PARIS – Although female sex is a risk factor for worse outcomes after conventional cardiac surgery, the opposite appears to be true following transcatheter aortic valve implantation.
Among 260 consecutive patients undergoing TAVI for severe aortic stenosis, female sex was linked with significantly better 1-year survival (76% vs. 65%).
The study, described as the first analysis of sex difference with this emerging technique, also identified female sex as an independent predictor of long-term survival, Dr. Kentaro Hayashida and his colleagues reported at the congress.
The increased survival rate in women treated with TAVI may represent a paradox in the cardiovascular disease gender gap.
“Surgical aortic valve replacement in female patients is technically demanding because of their smaller stature and body surface area, higher body mass index, and smaller aortic root,” Dr. Hayashida of the Institut Cardiovasculaire Paris-Sud (ICPS) in Massy, France, said in an interview. “In our study cohort, TAVI was performed with a similar device success rate, compared to males, because of the procedural feasibility inherent in this novel technique.”
TAVI was successfully achieved in 91% of women and 88.4% of men, a nonsignificant difference. Similarly, no significant sex differences were observed for 30-day mortality (12% for women and 18% for men).
Longer life expectancy and early detection of aortic stenosis in women may, in part, have contributed to their improved survival, coauthor and colleague Dr. Philippe Garot said. He pointed out that despite both sexes having made gains in cardiovascular disease mortality from 1950 to 1999, an 80-year-old man in France can expect to live 8.3 more years, compared with 10.5 additional years for an 80-year-old French woman.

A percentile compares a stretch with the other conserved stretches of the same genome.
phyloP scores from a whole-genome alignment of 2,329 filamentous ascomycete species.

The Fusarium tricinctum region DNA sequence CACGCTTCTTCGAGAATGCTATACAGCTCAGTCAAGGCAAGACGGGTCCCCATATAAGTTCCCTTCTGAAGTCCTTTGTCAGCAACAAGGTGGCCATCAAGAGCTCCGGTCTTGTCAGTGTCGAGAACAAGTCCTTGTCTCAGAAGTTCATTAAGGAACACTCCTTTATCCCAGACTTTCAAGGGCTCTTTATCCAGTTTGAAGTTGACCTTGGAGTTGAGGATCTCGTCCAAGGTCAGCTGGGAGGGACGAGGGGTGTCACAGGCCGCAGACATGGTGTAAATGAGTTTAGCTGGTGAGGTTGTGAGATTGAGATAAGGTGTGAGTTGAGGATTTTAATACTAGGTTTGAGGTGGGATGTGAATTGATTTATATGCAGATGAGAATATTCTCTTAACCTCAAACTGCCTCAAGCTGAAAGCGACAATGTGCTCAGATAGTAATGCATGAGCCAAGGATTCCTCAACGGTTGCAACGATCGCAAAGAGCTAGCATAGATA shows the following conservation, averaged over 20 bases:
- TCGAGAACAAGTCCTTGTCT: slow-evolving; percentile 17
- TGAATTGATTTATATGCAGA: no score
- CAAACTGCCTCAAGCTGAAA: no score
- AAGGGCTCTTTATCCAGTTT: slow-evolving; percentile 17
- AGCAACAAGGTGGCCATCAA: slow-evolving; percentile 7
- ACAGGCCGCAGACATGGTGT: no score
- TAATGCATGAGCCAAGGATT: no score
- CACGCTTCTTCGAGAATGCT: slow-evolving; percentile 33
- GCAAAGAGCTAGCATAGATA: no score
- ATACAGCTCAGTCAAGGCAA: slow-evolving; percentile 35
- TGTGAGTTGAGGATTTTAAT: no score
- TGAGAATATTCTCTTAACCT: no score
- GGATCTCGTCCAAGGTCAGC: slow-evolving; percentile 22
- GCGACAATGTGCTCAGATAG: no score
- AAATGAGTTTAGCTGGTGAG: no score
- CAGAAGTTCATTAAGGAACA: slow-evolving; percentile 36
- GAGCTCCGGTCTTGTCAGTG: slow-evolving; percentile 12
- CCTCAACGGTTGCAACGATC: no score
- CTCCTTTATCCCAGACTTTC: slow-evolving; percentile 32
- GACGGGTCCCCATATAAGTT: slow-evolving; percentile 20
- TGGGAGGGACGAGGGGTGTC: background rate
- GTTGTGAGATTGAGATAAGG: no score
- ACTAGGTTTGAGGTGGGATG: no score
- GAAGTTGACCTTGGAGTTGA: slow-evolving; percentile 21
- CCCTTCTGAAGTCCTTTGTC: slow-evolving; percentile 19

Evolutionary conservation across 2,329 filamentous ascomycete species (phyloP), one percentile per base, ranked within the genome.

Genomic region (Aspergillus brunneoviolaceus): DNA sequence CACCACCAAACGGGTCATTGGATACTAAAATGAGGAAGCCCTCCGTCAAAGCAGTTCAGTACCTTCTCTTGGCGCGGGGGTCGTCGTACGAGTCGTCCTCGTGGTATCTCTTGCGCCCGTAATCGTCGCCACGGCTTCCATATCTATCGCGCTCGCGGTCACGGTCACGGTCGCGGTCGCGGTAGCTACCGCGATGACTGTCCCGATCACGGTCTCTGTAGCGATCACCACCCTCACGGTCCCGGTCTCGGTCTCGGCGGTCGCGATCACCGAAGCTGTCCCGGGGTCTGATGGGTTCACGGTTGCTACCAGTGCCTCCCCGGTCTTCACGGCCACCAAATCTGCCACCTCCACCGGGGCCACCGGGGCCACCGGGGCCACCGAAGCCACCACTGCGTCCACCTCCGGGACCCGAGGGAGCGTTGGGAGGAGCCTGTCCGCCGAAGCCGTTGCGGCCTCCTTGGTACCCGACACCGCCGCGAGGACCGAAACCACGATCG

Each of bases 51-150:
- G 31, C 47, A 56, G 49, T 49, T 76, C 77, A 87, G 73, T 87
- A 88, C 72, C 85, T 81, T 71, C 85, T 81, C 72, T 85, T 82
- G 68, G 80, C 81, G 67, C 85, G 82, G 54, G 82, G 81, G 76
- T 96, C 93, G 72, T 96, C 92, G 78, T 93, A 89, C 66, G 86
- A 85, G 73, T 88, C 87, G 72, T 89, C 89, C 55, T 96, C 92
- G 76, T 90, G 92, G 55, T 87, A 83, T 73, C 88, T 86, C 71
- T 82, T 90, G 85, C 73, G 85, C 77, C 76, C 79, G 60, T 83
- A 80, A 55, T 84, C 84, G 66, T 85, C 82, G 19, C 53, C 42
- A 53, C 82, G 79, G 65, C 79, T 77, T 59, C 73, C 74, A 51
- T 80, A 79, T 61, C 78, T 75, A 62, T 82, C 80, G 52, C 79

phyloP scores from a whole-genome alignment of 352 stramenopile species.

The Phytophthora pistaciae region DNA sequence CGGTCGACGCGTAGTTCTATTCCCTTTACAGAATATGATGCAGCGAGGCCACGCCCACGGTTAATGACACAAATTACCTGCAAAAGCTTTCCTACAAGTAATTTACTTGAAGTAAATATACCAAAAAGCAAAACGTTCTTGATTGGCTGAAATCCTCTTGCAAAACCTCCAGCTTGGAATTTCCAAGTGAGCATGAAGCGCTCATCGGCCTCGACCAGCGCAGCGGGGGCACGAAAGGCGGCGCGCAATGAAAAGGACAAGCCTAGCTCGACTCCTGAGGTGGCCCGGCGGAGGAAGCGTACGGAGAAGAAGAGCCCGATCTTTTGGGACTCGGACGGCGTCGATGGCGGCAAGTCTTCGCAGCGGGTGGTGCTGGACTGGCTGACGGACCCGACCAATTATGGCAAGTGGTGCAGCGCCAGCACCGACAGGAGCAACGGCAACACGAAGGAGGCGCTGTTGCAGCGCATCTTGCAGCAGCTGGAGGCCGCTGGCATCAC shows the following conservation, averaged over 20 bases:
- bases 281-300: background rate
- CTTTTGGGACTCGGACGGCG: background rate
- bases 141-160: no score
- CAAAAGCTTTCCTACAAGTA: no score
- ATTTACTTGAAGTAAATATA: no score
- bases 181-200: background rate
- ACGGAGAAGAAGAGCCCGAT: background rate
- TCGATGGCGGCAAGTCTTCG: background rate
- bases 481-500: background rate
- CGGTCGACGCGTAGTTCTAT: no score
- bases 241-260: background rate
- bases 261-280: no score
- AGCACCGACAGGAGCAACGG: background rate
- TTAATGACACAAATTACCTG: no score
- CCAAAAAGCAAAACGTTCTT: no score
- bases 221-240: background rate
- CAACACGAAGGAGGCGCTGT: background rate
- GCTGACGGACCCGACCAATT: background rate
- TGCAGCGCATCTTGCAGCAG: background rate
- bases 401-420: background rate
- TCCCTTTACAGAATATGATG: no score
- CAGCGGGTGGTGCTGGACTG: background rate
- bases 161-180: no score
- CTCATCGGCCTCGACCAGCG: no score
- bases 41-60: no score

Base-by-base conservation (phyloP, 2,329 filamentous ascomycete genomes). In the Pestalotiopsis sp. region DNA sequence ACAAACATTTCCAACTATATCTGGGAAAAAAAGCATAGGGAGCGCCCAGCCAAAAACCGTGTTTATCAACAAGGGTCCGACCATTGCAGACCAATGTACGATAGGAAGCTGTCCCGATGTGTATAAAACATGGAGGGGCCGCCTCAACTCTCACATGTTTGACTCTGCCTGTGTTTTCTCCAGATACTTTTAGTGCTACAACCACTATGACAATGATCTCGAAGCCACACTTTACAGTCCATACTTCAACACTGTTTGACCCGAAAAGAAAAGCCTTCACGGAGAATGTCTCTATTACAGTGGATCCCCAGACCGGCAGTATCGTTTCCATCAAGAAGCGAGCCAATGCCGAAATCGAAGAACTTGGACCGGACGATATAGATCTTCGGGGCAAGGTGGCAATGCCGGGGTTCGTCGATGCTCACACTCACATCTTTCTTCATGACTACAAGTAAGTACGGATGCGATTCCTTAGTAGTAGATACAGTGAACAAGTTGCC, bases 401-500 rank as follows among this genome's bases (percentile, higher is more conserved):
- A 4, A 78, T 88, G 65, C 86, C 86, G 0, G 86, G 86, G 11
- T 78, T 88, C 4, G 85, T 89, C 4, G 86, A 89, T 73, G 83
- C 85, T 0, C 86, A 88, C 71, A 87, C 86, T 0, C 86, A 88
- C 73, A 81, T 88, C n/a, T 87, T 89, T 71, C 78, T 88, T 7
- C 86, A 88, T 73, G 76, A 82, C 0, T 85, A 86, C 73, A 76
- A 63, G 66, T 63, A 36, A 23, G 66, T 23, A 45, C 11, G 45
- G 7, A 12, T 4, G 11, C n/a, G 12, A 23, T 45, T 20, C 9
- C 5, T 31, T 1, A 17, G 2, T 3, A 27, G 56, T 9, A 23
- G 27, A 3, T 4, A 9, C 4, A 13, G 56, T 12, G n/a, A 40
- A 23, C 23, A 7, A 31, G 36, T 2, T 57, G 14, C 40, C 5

The average age at the time of surgery was 83 years in both study groups.
At baseline, women had a significantly lower logistic EuroSCORE (European System for Cardiac Operative Risk Evaluation, 22% vs. 26%), higher left ventricular ejection fraction (54% vs. 47%) and less coronary artery disease (49% vs. 79%), peripheral artery disease (27% vs. 40%), and previous cardiac surgery (14% vs. 26.4%) than did men.
Women, however, also had a significantly smaller femoral artery size (7.74 vs. 8.55 mm), annulus size (20.9 vs. 22.9 mm), and valve size (23.9 vs. 26.3 mm) than did men, Dr. Garot said.
In a multivariate analysis, male sex was identified as an independent predictor of long-term mortality (odds ratio, 1.80), the authors reported. Other significant risk factors were previous cardiac surgery (OR, 2.3), postprocedural aortic regurgitation (OR, 2.3), transfusion of four or more units (OR, 2.5), acute kidney injury (OR, 6.9), and conversion to open surgery (OR, 5.1).
Notably, vascular complications were not associated with mortality in the study, Dr. Garot said.
Data were prospectively collected on 131 women and 129 men with severe aortic stenosis who were treated at the ICPS from September 2006 through December 2010. TAVI was performed using the Edwards Sapien or Sapien XT valves (85%) or the third-generation CoreValve Revalving system (15%), with 65% of valves placed via the transfemoral approach.
Dr. Hayashida and his coauthors report no conflicts.
To see an interview with Dr. Garot, scan this QR code using your smartphone.
Longer life expectancy may partially explain the increased TAVI survival in women.
Source DR. GAROT